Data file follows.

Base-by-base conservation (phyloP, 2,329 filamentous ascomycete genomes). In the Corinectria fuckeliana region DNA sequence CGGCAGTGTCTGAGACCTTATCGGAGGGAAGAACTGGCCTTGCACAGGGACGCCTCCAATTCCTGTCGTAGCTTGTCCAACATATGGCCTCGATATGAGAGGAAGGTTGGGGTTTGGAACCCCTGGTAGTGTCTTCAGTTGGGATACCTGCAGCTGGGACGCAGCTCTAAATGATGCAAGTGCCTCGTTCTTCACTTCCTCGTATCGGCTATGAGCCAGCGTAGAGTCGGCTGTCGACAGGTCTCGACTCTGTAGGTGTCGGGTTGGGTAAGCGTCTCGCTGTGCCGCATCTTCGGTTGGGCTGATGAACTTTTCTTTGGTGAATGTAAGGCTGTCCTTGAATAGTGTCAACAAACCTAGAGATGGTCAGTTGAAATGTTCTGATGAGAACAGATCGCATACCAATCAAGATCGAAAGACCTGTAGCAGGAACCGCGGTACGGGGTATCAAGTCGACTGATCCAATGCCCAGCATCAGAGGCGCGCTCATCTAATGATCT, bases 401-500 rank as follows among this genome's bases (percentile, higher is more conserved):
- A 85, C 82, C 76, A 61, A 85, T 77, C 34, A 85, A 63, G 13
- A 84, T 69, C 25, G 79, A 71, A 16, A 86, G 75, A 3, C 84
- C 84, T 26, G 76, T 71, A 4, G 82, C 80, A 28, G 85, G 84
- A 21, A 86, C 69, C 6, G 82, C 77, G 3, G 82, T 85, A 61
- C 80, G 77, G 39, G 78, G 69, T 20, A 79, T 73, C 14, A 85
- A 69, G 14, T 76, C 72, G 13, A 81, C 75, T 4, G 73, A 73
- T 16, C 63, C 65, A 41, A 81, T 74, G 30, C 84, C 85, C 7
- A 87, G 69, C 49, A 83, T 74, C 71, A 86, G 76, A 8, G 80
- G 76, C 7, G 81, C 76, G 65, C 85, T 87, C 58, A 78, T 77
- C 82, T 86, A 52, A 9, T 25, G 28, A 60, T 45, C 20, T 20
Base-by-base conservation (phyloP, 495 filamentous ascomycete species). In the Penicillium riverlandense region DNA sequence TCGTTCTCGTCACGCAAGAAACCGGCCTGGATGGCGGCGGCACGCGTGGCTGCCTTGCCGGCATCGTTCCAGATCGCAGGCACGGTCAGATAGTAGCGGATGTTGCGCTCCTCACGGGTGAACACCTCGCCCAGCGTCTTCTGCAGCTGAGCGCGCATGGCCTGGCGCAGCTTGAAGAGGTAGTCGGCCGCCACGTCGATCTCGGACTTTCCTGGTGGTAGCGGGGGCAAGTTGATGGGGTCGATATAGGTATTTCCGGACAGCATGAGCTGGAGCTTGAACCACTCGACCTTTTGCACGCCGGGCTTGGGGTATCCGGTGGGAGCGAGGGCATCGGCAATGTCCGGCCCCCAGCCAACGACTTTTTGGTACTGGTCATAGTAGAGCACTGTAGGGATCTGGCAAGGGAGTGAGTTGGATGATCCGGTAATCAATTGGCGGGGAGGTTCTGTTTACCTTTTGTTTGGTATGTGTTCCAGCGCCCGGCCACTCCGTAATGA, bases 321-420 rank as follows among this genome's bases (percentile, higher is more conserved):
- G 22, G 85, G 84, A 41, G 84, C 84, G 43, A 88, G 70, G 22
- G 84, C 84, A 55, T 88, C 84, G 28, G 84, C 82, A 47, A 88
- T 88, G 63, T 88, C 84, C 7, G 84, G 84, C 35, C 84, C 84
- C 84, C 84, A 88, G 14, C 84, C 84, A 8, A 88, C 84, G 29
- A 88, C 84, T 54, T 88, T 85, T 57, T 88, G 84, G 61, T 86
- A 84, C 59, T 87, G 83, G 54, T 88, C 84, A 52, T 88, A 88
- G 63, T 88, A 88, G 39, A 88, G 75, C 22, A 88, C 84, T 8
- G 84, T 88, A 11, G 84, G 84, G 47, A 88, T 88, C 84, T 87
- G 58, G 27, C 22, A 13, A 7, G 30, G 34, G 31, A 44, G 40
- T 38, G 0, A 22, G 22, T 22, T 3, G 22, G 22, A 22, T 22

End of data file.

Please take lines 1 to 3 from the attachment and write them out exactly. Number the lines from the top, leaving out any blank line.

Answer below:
Base-by-base conservation (phyloP, 2,329 filamentous ascomycete genomes). In the Corinectria fuckeliana region DNA sequence CGGCAGTGTCTGAGACCTTATCGGAGGGAAGAACTGGCCTTGCACAGGGACGCCTCCAATTCCTGTCGTAGCTTGTCCAACATATGGCCTCGATATGAGAGGAAGGTTGGGGTTTGGAACCCCTGGTAGTGTCTTCAGTTGGGATACCTGCAGCTGGGACGCAGCTCTAAATGATGCAAGTGCCTCGTTCTTCACTTCCTCGTATCGGCTATGAGCCAGCGTAGAGTCGGCTGTCGACAGGTCTCGACTCTGTAGGTGTCGGGTTGGGTAAGCGTCTCGCTGTGCCGCATCTTCGGTTGGGCTGATGAACTTTTCTTTGGTGAATGTAAGGCTGTCCTTGAATAGTGTCAACAAACCTAGAGATGGTCAGTTGAAATGTTCTGATGAGAACAGATCGCATACCAATCAAGATCGAAAGACCTGTAGCAGGAACCGCGGTACGGGGTATCAAGTCGACTGATCCAATGCCCAGCATCAGAGGCGCGCTCATCTAATGATCT, bases 401-500 rank as follows among this genome's bases (percentile, higher is more conserved):
- A 85, C 82, C 76, A 61, A 85, T 77, C 34, A 85, A 63, G 13
- A 84, T 69, C 25, G 79, A 71, A 16, A 86, G 75, A 3, C 84